Less complex animals, such as earthworms and seastars (starfish), don't have brains or the kinds of eyes that can see images. Instead, they have light-sensitive cells or cell clusters called "simple eyes." Simple eyes detect light, dark, and sometimes motion.
There are two types of simple eyes: eyespots and eyecups. Eyespots are light-sensitive cells distributed over an animal's body. Eyecups are clusters of light-sensitive cells forming cup-shaped depressions on an animal's body.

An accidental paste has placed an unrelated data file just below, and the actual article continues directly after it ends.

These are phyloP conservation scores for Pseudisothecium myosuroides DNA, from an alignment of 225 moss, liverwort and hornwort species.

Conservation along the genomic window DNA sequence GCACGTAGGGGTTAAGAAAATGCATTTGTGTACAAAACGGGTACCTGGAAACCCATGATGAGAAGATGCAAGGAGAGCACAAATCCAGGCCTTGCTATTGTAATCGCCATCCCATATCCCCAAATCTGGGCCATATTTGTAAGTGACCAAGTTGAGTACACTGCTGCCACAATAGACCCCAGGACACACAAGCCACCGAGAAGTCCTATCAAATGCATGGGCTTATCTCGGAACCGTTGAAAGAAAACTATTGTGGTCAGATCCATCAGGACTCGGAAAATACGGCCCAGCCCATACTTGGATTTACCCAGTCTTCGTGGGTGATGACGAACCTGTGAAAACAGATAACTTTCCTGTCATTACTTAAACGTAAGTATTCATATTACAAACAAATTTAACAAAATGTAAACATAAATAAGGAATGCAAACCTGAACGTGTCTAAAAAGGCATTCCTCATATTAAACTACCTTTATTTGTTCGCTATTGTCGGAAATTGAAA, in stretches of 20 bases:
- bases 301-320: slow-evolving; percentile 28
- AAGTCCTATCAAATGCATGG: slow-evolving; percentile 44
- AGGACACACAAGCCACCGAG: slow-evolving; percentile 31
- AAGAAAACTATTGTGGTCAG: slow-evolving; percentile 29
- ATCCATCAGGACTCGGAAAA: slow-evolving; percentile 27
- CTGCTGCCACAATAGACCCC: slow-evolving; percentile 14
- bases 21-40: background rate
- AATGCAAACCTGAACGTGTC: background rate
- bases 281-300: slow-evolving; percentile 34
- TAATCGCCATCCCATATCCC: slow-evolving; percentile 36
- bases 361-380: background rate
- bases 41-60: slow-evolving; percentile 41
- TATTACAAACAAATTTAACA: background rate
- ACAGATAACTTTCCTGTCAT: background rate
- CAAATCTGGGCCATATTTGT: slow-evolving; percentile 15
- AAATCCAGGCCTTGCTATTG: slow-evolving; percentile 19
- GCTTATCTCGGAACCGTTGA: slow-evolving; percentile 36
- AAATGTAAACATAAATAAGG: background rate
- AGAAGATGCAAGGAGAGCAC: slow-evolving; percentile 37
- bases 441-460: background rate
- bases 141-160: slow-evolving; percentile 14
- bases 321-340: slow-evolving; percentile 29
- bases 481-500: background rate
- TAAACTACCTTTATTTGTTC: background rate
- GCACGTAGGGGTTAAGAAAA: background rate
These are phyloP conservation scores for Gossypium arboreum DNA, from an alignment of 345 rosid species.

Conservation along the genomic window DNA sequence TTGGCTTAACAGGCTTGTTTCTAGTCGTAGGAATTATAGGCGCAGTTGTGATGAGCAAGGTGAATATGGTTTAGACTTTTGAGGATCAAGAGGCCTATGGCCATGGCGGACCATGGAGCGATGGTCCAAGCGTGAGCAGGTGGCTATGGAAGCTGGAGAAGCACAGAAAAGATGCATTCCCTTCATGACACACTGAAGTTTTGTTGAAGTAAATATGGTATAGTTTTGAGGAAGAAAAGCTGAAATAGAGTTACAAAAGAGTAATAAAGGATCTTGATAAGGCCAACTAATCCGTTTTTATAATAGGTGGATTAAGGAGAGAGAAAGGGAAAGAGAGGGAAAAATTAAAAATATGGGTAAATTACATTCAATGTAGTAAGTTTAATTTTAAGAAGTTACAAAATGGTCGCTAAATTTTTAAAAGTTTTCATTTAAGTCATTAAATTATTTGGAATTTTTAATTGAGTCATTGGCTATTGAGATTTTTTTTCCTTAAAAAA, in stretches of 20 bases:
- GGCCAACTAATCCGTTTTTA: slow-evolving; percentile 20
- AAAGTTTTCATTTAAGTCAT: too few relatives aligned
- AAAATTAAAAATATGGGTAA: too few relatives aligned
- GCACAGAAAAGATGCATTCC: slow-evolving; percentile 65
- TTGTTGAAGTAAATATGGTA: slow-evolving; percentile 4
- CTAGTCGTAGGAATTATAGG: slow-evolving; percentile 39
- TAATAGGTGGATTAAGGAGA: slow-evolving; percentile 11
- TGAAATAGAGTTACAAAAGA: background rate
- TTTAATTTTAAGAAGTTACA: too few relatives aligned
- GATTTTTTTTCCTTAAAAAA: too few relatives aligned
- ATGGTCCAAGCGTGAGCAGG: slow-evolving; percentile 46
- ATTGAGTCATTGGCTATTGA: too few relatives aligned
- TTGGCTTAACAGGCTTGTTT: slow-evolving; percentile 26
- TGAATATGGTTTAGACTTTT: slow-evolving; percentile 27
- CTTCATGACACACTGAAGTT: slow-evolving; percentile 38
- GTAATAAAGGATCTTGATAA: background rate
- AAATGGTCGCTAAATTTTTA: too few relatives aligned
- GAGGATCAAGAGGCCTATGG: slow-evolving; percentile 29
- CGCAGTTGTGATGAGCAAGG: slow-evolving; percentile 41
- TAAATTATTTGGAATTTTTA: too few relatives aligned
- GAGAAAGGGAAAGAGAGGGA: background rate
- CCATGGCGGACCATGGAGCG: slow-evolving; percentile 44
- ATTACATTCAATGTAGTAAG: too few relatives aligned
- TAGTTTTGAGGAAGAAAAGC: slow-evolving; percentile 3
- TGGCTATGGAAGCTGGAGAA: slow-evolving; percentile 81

Earthworms have eyespots. When its eyespots detect light, it's stimulated to move. Seastars have eyecups. The eyecups are located at the ends of their arms. This arrangement allows the seastar to detect changes in light from several directions at once -- a useful ability in a predator-filled environment such as the ocean.